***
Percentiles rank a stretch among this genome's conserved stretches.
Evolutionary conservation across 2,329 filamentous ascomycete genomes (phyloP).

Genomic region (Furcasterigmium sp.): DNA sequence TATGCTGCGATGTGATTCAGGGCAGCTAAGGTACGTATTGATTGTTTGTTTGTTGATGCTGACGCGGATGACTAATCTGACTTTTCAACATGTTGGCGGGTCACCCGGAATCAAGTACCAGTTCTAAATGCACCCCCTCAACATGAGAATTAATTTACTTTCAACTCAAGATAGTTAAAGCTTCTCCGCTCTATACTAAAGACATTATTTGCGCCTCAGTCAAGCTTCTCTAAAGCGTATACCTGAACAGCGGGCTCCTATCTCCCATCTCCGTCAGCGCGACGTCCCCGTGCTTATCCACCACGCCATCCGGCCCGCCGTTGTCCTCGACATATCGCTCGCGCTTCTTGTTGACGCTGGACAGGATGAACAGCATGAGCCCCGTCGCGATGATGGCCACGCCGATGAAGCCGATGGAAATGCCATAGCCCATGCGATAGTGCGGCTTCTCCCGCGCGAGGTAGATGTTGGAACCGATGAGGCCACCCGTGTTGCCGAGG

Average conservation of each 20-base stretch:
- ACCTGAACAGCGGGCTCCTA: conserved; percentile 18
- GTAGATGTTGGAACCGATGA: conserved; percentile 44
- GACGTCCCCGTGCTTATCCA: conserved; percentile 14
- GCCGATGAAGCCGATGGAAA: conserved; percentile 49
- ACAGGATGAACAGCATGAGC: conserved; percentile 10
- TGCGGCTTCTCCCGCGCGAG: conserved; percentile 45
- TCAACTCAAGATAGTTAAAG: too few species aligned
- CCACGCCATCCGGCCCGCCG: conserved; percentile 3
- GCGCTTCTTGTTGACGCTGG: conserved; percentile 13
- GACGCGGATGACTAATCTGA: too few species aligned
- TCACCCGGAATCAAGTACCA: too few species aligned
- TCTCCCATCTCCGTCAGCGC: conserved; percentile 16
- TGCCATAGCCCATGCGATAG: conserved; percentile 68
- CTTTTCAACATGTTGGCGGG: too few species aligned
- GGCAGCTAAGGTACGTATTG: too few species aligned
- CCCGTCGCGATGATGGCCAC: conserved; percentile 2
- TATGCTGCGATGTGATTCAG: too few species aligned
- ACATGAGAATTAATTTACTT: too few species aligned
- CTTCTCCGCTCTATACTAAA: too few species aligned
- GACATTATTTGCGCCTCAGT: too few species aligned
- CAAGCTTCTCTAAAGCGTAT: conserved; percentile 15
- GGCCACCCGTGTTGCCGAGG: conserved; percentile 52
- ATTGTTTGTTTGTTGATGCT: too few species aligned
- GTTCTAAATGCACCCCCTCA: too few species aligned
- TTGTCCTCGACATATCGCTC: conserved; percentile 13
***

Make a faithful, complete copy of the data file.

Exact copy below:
Percentiles rank a stretch among this genome's conserved stretches.
Evolutionary conservation across 2,329 filamentous ascomycete genomes (phyloP).

Genomic region (Furcasterigmium sp.): DNA sequence TATGCTGCGATGTGATTCAGGGCAGCTAAGGTACGTATTGATTGTTTGTTTGTTGATGCTGACGCGGATGACTAATCTGACTTTTCAACATGTTGGCGGGTCACCCGGAATCAAGTACCAGTTCTAAATGCACCCCCTCAACATGAGAATTAATTTACTTTCAACTCAAGATAGTTAAAGCTTCTCCGCTCTATACTAAAGACATTATTTGCGCCTCAGTCAAGCTTCTCTAAAGCGTATACCTGAACAGCGGGCTCCTATCTCCCATCTCCGTCAGCGCGACGTCCCCGTGCTTATCCACCACGCCATCCGGCCCGCCGTTGTCCTCGACATATCGCTCGCGCTTCTTGTTGACGCTGGACAGGATGAACAGCATGAGCCCCGTCGCGATGATGGCCACGCCGATGAAGCCGATGGAAATGCCATAGCCCATGCGATAGTGCGGCTTCTCCCGCGCGAGGTAGATGTTGGAACCGATGAGGCCACCCGTGTTGCCGAGG

Average conservation of each 20-base stretch:
- ACCTGAACAGCGGGCTCCTA: conserved; percentile 18
- GTAGATGTTGGAACCGATGA: conserved; percentile 44
- GACGTCCCCGTGCTTATCCA: conserved; percentile 14
- GCCGATGAAGCCGATGGAAA: conserved; percentile 49
- ACAGGATGAACAGCATGAGC: conserved; percentile 10
- TGCGGCTTCTCCCGCGCGAG: conserved; percentile 45
- TCAACTCAAGATAGTTAAAG: too few species aligned
- CCACGCCATCCGGCCCGCCG: conserved; percentile 3
- GCGCTTCTTGTTGACGCTGG: conserved; percentile 13
- GACGCGGATGACTAATCTGA: too few species aligned
- TCACCCGGAATCAAGTACCA: too few species aligned
- TCTCCCATCTCCGTCAGCGC: conserved; percentile 16
- TGCCATAGCCCATGCGATAG: conserved; percentile 68
- CTTTTCAACATGTTGGCGGG: too few species aligned
- GGCAGCTAAGGTACGTATTG: too few species aligned
- CCCGTCGCGATGATGGCCAC: conserved; percentile 2
- TATGCTGCGATGTGATTCAG: too few species aligned
- ACATGAGAATTAATTTACTT: too few species aligned
- CTTCTCCGCTCTATACTAAA: too few species aligned
- GACATTATTTGCGCCTCAGT: too few species aligned
- CAAGCTTCTCTAAAGCGTAT: conserved; percentile 15
- GGCCACCCGTGTTGCCGAGG: conserved; percentile 52
- ATTGTTTGTTTGTTGATGCT: too few species aligned
- GTTCTAAATGCACCCCCTCA: too few species aligned
- TTGTCCTCGACATATCGCTC: conserved; percentile 13